The many benefits of migrating a corporate IT operation to the cloud either partially or whole hog are almost too many to list. But given the discussion we are about to have, let's cite a few.

  1. A cloud environment relieves businesses from having to maintain a complex network of onsite hardware and infrastructure or at least scales back the time and effort they must invest.
  2. It allows for routine updates of Software-as-a-Service (SaaS) line of business application that require no downtime for implementation and integration. There are many flavors of public, private and hybrid cloud environments that can meet almost any company’s needs.
  3. A cloud infrastructure can significantly reduce IT costs, can improve a company's security, can free up internal IT resources to work on the really important tasks, is more flexible and all around more supportive of experimentation and innovation.  

The punch line to the joke — a joke on all of us — is that the road to this IT nirvana is full of potholes and pain points. Getting away from these hassles is the de facto reason why so many companies want to migrate to the cloud.

That, at least, was the bottom line of a new report by tech consultancy 451 Research that was commissioned by New York City-based BetterCloud.

Migrating Woes: Potholes & Pain Points

The report, called "The Impact of Cloud Applications on the Role of IT," surveyed some 269 organizations about their cloud migration experiences.

The usual range of responses were provided but, by and large, the overarching theme the blandly-titled report was that there are pain points, borne mainly by the IT shop, that rarely reach the ears of the C-suite. 

And that might be all well and good if the discussion were limited to say, an email application or scheduling program. But the report looks at other, more serious, issues that can jam up a cloud migration — issues that should be brought to the C suite’s attention if only in the form of an FYI.

In short, cloud computing has achieved an almost mythical reputation of being worry-free and somehow "better."

"There really isn't a voice in market talking about the cloud's pain points," Taylor Gould, VP of Marketing for BetterCloud told CMSWire.

Even IT specialist can fall prey to the magical thinking that surrounds the cloud. "You get a sense that you will have control over the cloud environment but what many people realize is that, at least initially, they don’t have the control they would like."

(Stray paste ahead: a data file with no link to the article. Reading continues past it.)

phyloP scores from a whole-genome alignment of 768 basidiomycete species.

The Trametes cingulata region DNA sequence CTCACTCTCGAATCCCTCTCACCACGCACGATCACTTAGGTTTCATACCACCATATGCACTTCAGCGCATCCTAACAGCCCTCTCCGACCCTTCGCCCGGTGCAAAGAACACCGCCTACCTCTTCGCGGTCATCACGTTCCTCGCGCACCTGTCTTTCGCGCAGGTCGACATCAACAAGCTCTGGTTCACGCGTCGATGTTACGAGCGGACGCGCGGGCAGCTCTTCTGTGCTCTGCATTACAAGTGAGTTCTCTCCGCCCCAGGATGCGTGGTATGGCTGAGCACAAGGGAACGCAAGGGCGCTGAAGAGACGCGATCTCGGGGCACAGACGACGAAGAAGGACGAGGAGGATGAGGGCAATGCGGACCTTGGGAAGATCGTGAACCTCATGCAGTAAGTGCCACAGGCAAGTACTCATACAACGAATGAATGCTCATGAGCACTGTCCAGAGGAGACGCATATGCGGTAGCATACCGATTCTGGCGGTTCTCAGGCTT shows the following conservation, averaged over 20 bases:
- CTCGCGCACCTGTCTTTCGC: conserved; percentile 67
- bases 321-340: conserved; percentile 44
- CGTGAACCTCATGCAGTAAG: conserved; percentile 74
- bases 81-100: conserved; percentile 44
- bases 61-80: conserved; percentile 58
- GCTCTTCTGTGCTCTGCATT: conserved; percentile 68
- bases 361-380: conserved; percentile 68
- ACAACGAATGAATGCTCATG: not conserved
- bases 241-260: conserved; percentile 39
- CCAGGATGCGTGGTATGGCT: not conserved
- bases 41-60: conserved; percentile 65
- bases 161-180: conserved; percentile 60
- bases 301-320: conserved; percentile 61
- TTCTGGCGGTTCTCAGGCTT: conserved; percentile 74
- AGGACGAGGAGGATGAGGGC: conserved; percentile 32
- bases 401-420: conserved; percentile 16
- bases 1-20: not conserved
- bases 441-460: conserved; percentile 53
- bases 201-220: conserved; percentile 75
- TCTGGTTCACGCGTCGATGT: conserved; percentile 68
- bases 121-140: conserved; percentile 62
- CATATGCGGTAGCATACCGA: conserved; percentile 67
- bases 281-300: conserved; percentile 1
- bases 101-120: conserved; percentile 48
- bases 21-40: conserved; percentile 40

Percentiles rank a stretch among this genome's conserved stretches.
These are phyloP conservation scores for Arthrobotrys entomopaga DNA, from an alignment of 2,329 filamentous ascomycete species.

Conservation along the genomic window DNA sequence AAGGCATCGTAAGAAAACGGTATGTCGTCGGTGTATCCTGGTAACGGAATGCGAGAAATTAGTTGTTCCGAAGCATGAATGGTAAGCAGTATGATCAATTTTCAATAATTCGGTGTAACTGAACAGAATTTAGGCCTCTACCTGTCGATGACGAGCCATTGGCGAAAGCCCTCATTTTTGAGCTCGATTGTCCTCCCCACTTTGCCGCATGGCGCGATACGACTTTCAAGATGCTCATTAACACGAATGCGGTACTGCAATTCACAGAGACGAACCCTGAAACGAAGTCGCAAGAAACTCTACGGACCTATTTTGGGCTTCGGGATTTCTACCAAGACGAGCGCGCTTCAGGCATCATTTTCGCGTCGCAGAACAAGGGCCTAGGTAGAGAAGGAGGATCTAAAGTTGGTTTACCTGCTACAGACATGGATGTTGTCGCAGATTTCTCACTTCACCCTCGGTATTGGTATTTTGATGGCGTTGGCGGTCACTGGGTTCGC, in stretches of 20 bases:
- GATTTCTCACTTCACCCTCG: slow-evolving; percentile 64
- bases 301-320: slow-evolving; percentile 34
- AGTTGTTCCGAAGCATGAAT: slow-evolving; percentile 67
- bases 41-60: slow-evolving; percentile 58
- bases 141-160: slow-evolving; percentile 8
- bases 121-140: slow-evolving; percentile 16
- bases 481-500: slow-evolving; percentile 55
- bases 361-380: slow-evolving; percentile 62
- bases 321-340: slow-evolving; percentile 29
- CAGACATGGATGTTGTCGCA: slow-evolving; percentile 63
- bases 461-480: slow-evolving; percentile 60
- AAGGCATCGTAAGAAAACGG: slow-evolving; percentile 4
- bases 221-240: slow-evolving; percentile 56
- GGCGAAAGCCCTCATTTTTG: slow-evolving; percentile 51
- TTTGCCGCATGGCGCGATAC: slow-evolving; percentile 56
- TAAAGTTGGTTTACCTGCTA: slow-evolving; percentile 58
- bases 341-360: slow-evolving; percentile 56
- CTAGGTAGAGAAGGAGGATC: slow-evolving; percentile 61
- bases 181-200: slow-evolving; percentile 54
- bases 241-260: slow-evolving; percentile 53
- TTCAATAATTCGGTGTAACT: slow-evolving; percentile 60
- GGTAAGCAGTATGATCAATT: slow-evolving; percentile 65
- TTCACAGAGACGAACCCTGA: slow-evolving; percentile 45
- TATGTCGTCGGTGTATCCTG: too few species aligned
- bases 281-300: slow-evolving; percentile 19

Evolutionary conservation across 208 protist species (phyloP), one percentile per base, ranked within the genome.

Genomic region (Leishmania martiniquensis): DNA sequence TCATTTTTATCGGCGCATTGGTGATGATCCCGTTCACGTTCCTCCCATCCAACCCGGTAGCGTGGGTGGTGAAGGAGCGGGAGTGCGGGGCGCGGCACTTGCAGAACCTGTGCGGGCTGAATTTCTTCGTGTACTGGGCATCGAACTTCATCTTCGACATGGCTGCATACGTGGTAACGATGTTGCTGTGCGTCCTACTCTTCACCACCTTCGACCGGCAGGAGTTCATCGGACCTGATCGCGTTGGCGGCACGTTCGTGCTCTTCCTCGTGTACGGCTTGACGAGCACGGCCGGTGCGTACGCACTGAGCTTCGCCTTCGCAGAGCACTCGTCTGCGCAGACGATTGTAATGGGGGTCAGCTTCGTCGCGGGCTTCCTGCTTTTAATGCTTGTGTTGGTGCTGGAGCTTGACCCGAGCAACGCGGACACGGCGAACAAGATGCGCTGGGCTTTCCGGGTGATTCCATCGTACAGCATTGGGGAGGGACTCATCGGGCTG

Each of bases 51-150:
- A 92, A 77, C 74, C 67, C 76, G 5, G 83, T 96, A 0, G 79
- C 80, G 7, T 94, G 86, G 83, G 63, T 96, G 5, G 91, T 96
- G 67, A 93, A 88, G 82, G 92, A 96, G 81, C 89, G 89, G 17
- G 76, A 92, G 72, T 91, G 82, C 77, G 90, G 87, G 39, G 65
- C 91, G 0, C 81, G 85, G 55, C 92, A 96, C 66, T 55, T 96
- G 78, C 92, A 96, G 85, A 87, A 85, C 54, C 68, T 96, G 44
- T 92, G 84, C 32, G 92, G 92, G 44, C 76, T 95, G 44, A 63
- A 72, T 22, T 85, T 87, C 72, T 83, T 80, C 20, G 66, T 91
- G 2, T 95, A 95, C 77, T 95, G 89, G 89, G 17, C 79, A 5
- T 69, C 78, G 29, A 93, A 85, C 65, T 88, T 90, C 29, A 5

Two findings that support this notion:

  1. Security was cited as a top challenge by 51 percent of respondents, followed by service quality (30 percent) and integration with business systems/ processes at 27 percent. (All of which, it must be noted, are also supposed benefits of the cloud and all of which are integral to a company’s IT operations.)
  2. 44 percent of Google Apps users say the cloud office system fits their needs very well, compared with 39 percent for Office 365. (Meaning, of course, that 56 percent and 61 percent, respectively, of these users don’t feel that way and require customization).

Postmodern ERP?

Stamford, Conn.-based Gartner hints at some of these issues in its take on the evolution of the ERP industry. We are heading into the era of postmodern ERP, according to Gartner's reckoning.

A good description of postmodern ERP can be found in Thomas Thompson Jr.'s article for FEI Daily, who describes this tech concept more or less as loosely coupled cloud solutions. 

A Gartner analyst gave FEI's Committee on Finance & IT a presentation on postmodern ERP, Thompson wrote in his article, which went into great detail about the history and current incarnation of ERP.

What caught my eye, however, was this tidbit at the very end: One of the characteristics of postmodern ERP, according to the article, is that "integration complexity increases, but vendors hide this in the clouds."